One night last week, I was super hungry and wanted to taste the new burger pizza from Dominos. I added to the cart a burger pizza, my favorite garlic bread sticks, two cheesy dips, a choco-lava cake, and a soft drink. However, I couldn’t place the order for some reason. I reached out to the pizza outlet over the phone to find out what was happening. The guy on the other side checked the items in the cart and said it was not eligible for an order yet since there was no pizza included, which was mandatory. I tried convincing him saying that as it was, the bill was higher than what a single pizza could have cost, which is also considered a valid order. He said it was against the company policy and I had no choice but to go with a small pizza to make it a legitimate order.
This reminded me of the conversations I sometimes have with my clients. Being an instructional designer, I often get requests to perform tasks such as designing templates for a course, creating the graphics, syncing the audio, and developing the course using authoring tools. However, I still don’t see the pizza in the order, which is instructional design, my core offering.
The above picture is no exaggeration. The roles and responsibilities of instructional designers have changed drastically in recent times. While there are some who say it’s good to expand your skills, there are others who argue this is taking away the focus from the core principles of instructional design.
Look at the job postings below.
Show these job descriptions to someone who is new to the domain and ask, “What do you think instructional design is all about?”. What would be the response? Graphic Designing? Programming? Authoring Tools Expert? Content Writing?
Nearly eight years ago, I had been for an interview in an e-learning firm that was run by someone my uncle knew. I had no clue as to what was the post I was applying for; neither did my uncle tell me. All he said was, “They are looking for graduates. Go with your résumé and mention my name.” Well, I did. Even the HR guy did not bother to tell me what the job I had applied for was. He asked me to sit down for an English language competency test.
Possessing good language skills is not the only criterion to become an ID
Having good language skills will help one become a good instructional designer (ID) because the choice of words used in the content will have a direct impact on the learning process. However, just because one is good at writing, he/she cannot consider himself/herself to be qualified for an ID position. If one does not know how to use his/her language skills to help the learner understand the content in a better way, it will only look like a textbook with better writing.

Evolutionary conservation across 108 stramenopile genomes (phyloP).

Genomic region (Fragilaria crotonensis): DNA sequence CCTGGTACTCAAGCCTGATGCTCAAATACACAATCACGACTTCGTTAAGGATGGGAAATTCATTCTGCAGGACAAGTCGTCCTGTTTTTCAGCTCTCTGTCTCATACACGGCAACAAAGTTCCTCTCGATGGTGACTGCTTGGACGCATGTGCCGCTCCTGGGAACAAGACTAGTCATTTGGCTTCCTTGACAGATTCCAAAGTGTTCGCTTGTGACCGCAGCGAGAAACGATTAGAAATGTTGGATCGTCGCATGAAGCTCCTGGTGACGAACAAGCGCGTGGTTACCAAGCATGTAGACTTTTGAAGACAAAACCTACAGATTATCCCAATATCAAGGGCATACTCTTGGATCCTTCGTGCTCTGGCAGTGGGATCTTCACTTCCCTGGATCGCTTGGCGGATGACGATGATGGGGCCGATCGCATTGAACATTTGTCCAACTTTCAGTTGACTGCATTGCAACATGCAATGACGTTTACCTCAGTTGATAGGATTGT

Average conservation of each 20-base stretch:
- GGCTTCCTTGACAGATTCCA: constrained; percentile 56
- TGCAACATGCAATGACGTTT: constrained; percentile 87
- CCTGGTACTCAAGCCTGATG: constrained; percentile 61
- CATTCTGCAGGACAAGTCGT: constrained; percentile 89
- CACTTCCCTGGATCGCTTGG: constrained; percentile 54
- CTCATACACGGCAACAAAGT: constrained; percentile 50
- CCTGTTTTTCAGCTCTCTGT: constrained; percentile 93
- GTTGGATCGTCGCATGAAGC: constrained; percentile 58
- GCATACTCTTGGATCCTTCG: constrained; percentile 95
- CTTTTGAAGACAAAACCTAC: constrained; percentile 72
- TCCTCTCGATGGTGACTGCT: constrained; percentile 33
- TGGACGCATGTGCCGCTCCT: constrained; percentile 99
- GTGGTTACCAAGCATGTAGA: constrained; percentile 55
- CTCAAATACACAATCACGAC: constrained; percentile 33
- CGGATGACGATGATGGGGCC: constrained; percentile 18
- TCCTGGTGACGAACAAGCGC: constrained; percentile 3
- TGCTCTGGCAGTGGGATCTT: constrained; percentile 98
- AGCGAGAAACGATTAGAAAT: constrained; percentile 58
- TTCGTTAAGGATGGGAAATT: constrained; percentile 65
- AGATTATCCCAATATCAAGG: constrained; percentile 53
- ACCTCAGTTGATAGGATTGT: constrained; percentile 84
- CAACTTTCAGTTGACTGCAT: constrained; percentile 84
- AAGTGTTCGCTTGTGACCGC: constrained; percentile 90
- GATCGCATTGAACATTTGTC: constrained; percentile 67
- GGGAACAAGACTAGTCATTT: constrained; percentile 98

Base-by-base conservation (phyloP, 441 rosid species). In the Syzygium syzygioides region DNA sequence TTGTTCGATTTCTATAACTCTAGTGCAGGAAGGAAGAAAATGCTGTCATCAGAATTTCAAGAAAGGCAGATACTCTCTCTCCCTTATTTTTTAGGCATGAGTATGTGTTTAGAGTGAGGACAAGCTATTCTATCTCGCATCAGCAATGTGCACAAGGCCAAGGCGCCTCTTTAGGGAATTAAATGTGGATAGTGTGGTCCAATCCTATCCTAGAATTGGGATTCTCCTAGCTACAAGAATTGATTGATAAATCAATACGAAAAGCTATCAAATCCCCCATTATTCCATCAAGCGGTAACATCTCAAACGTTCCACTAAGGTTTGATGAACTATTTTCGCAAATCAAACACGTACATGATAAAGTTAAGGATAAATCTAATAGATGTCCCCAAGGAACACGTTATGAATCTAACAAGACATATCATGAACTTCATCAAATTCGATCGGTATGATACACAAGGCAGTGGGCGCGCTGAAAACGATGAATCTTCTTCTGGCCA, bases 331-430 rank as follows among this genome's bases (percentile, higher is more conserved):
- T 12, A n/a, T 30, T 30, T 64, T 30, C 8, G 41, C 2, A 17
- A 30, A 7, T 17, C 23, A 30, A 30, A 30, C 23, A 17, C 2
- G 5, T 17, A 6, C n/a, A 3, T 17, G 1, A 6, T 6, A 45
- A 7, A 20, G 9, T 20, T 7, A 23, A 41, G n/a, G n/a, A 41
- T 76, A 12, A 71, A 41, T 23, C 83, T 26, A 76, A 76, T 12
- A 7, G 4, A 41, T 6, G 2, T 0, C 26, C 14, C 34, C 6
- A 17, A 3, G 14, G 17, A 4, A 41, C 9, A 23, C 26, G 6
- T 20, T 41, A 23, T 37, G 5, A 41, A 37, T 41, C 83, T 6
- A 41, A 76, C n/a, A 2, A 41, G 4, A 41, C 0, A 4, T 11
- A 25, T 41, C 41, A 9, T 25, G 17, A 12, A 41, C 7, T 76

Content Writing and Instructional Design are not the same
In instructional design, it’s all about the learners. The learners are not there to just read and know the content that instructional designers present but to use it at some point in time in their lives and improve their efficiencies. This application-based knowledge transfer is the key difference between content writing and instructional design. Once one fills this skill gap in his/her profile, one should be eligible to pursue a career in ID.
Did Rapid Authoring Tools ruin the day for IDs?
I remember my initial days as an instructional designer where I had to develop storyboards in a word document with detailed instructions to the designers/developers (D2). However, after looking at the developed product and going back and forth with the D2 multiple times for explaining what it was supposed to look like, my colleagues used to say, “Wish I’d known how to use these tools; then I need not have had to depend on anyone.” Back then there used to be around three to four designers working on a module developed by one instructional designer. Like a superhero, the ID used to fly to each designer and contribute to the development of the learning product!
Nowadays the scenario has changed. With the upsurge of rapid authoring tools, instructional designers constitute an all-in-one package. I am not saying that authoring tools are bad. Authoring tools are the most ID-friendly software ever developed. They have changed the e-learning development process forever. However, in some cases, instead of the knowledge of the principles of instructional design, the knowledge of these tools has become the primary criterion for hiring an ID. And the result? A beautiful-looking e-learning program with tons of interactivity but the least impact on the learners.
Knowing the tools isn’t good enough
I have some good friends who are experts in authoring tools and have tried to move to being a full-fledged instructional designer. However, it didn’t work for most of them. The reason behind this is some of them were used to following the instructions given in the storyboard to develop the courses but haven’t really tried to understand the logic behind those instructions, which is the crux of instructional designing. But the ones that went one step further to understand how these instructions impact learner experience did become very good instructional designers.
All I wanted to say is Instructional Designers should have their priorities right. Knowledge of latest technology in learning definitely looks good on your profile and helps you develop better courses. But it is of no value as long as it doesn’t align with the instructional design principles on which the learning program has to be built.
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